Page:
South by Southwest

Siegburg is a small town next to another small town—Bonn. After the Second World War, Bonn became the capital of the Federal Republic of Germany, since the allies would not accept Berlin as an option—even though the DDR, the Deutsche Demokratische Republik, kept Berlin.

In the 1960s, John Le Carré wrote a book called ‘A Small Town in Germany’ about Brit spooks entwined with the government of the FRG, and the resurgence of Nazism.

There’s nothing remarkable about Siegburg, except the fact that it no longer has a Jewish community—the synagogue was burned down on Kristallnacht in 1938. A picture in a local magazine shows a Jewish school, and the fate of the rabbi in 1942—deportation to the camps.

A few stepping stones mark the deportation to labour camps of the last Jews in Siegburg.

It doesn’t take long to reach Belgium, via the highway system that Adolf Hitler built during his reconstruction of Germany. The road toward Liège, and then Brussels, would be the one taken by the Nazis in the early stages of their invasion of Western Europe.

Before you know it, you’re past Charleroi—Belgium whips by in an Augenblick, and then you’re in France. As you roll southwest into the Loire valley, your mind travels back from decades to centuries—now we’re talking about the Thirty Years War, the Hundred Years War—long periods of strife, featuring names like Charles VI, Henry V, and Joan of Arc.

It is the time of the Plantagenets and the House of Valois, of complete and utter savagery, as England and France fought for territorial dominance.

The monumental cities of Orleans and Tours tell their tales in stone. The street leading to the cathedral celebrates Joan of Arc’s reception in Tours by the French king in 1429, after liberating Orleans from the English.

Tours cathedral, with the sun rising to the east.

The cathedral is deserted on an early Sunday morning, but it’s open, and no one is asking for money. The tombs inside attest to the violence that marks European history, which makes it all the more remarkable that these days anyone can travel the length and breadth of the continent without even a passport—and that all of it happened in my lifetime—that’s an ideal worth fighting for.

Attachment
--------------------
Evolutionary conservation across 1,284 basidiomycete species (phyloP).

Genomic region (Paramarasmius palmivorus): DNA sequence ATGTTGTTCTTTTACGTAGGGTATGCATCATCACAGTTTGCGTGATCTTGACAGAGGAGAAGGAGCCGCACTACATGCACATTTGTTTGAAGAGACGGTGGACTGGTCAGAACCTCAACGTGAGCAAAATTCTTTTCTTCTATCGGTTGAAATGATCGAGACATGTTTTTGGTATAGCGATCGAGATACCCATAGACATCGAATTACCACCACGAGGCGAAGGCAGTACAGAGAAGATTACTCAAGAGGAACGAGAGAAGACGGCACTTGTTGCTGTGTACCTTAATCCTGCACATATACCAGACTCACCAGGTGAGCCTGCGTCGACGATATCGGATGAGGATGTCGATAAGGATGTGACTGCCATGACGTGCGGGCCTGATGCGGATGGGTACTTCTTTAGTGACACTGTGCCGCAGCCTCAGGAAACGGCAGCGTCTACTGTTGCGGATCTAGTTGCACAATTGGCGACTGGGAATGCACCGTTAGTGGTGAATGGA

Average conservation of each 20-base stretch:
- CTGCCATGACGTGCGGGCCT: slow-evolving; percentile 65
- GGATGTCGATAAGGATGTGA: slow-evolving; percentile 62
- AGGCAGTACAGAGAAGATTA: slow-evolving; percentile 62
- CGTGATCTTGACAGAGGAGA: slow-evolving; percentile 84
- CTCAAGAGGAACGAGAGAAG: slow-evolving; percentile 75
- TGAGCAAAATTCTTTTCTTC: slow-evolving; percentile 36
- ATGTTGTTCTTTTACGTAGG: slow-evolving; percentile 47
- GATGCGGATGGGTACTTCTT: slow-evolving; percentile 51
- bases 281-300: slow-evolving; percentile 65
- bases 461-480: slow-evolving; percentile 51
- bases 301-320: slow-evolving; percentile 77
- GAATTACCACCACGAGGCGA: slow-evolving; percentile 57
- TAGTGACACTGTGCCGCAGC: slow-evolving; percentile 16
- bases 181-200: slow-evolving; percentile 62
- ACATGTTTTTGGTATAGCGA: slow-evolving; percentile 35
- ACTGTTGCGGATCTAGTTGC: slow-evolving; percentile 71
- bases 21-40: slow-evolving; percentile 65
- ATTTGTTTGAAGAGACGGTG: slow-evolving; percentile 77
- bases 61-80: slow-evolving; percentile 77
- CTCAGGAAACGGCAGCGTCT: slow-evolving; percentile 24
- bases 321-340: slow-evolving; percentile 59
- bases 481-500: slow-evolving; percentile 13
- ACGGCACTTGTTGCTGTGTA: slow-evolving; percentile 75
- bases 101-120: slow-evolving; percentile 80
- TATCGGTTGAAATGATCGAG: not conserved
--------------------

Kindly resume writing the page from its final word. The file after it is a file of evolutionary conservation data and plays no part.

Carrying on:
As you pass the Pyrenees and wind southwest into Iberia, history jumps a few centuries forward—now it’s the old Spanish capital of Valladolid, with the river Duero slowly rolling by. Just down the road is the eagle’s nest of Tordesillas, and the tales of The India Road.

It is within touching distance of Tordesillas that Javier Guacil, one of the characters in The Hourglass, has an accident which changes his whole life and joins him with a group destined to change the world—the pressure is on to get this book done before the US presidential elections go into madhouse mode.

A little further down the E-80, the town of Simancas, known to the Romans as Setimanca—where the American researcher Alicia Gould died on the steps of the archive, in her unending quest to unravel the mysteries of Colón—brings back my book Clear Eyes, and for half an hour I dream of the Indies, as I whip by the endless stream of trucks.

The archive’s entrance bears a plaque with the inscription below, and the building closes every year on July 25th in her memory.

A MISS ALICIA B. GOULD
ILUSTRE INVESTIGADORA
NORTEAMERICANA
Y GRAN AMIGA DE ESPAÑA
TRABAJO EN ESTE ARCHIVO
DURANTE CUARENTA AÑOS
Y MURIO A SU ENTRADA
EL DIA 25 DE JULI0 DE 1953.

The endless plains of Castilla y León finally give way, as the Duero becomes the Douro and the border of yet another nation is crossed. The temperature is no longer around freezing point, as the great ocean draws closer. It’s raining hard, as the winter storms roll in from the Atlantic, but the biting edge of the wind has disappeared.

As you head southwest, the food gets better and better.

And as for the wine, well that’s a spiritual journey of alliterative ascension as you go from Teutonic to Touraine, and finally from Tempranillo to Tinta Roriz.

Tempranillo gets its name from the Spanish word temprano, because the grape ripens a few weeks before the others. And Roriz is exactly the same grape, it just lives in a different country.

Wine, like Europe, has no borders.

The India Road, Atmos Fear, Clear Eyes, and Folk Tales For Future Dreamers. QR links for smartphones and tablets.

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